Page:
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For No One in Particular

Rabbi Moshe Grylak

How can the Torah be obsolete, if it was never contemporary to begin with? The Torah didn’t emerge as a result of the needs of a particular generation, because it didn’t come from within – it came from “beyond the fence around the mountain”

Wednesday, January 30, 2013

As the dust of the Knesset elections has settled, this week we move onto an election of far greater import. In this week’s Parshas Yisro, HaKadosh Baruch Hu elects to give the Torah to the Jewish People and take them as His holy nation.

At the foot of Har Sinai, before the Torah was even given, while Bnei Yisrael were still preparing themselves for the tremendous Revelation that was about to take place, they discovered that this Torah wasn’t really suited to what they perceived as their needs, their character, their essence, and their disposition. They would have to adapt their nature to suit the Torah’s demands. This is how the Torah describes their preparations for the great moment of their encounter with HaKadosh Baruch Hu:

“Hashem said to Moses, ‘Go to the people and sanctify them today and tomorrow, and they shall wash their garments. And they shall be prepared for the third day, for on the third day, Hashem will descend before the eyes of all the people upon Mount Sinai. And you shall set boundaries for the people all around, saying, “Beware of ascending the mountain or touching its edge; whoever touches the mountain shall surely die.” … When the ram's horn sounds a long, drawn out blast, they may ascend the mountain’” (Shemos19: 10-13).

Here we meet the nation on the eve of its peak moment, when the people are required to prepare  in the most practical sort of way: “And they shall wash their garments.” This mundane act of producing a freshly-laundered garment, by its very nature, gives a person a sense of cleanliness and imbues his soul with a feeling of purity and elevation. It enables him to sanctify himself and take off into the open spaces of spirituality. The implication is that while they hearts were still immersed in mundane, material concerns -- while they were preoccupied with little things, they were not capable of integrating the elevated message of Har Sinai. The people realized that the Torah would not come to them out of their own selves, but would be imposed on them externally.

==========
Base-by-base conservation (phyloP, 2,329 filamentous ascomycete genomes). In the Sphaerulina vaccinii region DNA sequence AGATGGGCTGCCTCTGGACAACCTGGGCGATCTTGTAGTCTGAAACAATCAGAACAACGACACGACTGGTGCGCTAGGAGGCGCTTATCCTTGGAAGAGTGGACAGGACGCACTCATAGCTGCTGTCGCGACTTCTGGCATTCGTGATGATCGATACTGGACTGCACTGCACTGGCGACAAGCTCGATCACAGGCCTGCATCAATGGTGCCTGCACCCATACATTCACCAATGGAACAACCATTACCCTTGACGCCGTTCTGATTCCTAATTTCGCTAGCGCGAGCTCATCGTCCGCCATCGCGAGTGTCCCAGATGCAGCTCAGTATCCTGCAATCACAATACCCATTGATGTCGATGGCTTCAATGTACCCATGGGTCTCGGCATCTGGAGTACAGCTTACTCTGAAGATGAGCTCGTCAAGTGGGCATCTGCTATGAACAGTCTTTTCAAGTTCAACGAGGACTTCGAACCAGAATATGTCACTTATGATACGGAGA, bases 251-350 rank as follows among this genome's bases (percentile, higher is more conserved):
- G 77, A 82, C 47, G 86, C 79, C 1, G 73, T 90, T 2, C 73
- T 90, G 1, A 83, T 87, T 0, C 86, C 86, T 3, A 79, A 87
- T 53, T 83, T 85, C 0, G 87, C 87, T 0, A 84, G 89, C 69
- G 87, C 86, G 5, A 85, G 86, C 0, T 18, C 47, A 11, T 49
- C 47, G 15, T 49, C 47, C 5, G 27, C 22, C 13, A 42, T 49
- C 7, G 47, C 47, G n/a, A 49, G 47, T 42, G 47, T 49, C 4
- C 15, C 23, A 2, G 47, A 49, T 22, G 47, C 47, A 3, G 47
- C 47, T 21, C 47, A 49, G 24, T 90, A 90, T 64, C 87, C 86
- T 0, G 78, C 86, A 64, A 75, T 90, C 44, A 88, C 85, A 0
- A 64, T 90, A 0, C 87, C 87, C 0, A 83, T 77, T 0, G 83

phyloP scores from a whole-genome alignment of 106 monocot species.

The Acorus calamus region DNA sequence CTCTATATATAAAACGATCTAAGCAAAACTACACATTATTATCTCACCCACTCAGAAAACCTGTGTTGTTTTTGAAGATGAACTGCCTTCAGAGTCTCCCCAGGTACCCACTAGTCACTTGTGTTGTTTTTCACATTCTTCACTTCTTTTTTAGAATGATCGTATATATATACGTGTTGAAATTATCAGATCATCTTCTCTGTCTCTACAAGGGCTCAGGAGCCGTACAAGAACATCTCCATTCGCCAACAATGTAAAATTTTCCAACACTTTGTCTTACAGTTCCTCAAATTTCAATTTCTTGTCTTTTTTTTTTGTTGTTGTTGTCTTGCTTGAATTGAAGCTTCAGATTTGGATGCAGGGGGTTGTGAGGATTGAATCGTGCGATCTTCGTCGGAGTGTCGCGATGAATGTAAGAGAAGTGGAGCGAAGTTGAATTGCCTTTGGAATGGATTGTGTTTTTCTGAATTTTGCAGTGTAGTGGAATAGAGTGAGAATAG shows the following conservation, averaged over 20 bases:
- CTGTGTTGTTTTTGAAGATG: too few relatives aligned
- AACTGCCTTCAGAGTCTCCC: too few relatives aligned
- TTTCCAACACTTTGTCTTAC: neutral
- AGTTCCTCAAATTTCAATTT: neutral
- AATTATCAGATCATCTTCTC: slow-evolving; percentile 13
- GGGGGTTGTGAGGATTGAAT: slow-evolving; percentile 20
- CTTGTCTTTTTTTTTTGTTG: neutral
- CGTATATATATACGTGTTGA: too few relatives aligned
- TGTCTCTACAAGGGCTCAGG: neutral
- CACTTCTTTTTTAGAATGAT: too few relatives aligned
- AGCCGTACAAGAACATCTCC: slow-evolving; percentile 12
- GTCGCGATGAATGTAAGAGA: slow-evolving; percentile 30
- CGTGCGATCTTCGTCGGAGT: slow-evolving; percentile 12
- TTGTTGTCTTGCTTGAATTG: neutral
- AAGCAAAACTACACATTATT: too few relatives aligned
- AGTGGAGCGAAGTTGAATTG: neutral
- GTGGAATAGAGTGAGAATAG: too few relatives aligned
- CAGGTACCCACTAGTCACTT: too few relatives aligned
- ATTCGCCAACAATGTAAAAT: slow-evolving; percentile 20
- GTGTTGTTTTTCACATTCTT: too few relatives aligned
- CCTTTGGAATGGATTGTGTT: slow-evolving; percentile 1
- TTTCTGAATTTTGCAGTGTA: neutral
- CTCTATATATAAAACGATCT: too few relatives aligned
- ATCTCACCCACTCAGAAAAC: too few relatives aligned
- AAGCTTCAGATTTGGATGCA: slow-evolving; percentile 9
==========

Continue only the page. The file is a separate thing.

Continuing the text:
That was the first practical step, the phase that awakened their mental preparedness for the next phase, that of setting boundaries around the mountain and prohibiting contact with it: “Beware of ascending the mountain or touching its edge.”

Why was this prohibition so fundamental?

 “…As long as the Revelation on the mountain was taking place, it was prohibited for any living creature — man, beast, or wild animal — to approach the Mountain of G‑d, so that the people of that generation, and their offspring for all generations, should know that Hashem had stood in His place, as it were, facing the people, and His words had reached their ears. Hashem was not among them, not in their midst, and His voice did not come forth from their midst” (Rabbi Samson Raphael Hirsch on the Parshah).

How does this explain the difference between the Torah of Israel and the rest of the world’s religions?

“For the Torah of Israel is the only law that did not emerge from the people. Judaism is the only ‘religion’ that did not come out of the heart of human beings who were looking for a spiritual foundation for their lives in religion. And so this very ‘objectivity’ of the Torah and the Jewish ‘religion’ makes it unique, and upholds a striking division between it and the other bodies of religious law in the world” (ibid).

Let us move on to another passage:

“All other religions and bodies of law that emerged from the heart of humanity according to the circumstances of the time, are only expressions of viewpoints that arose at particular times among particular groups of people, regarding G‑d and the destiny of man, and regarding the relationship of man to G‑d and interpersonal relations. All other religions and legal systems, therefore, must progress with time just like any other element of culture that emerged among people at any particular time, for example in the realm of science, the arts, or ethics. Each of these is nothing but a manifestation of that stage of development where mankind stands in that field, at that time” (ibid).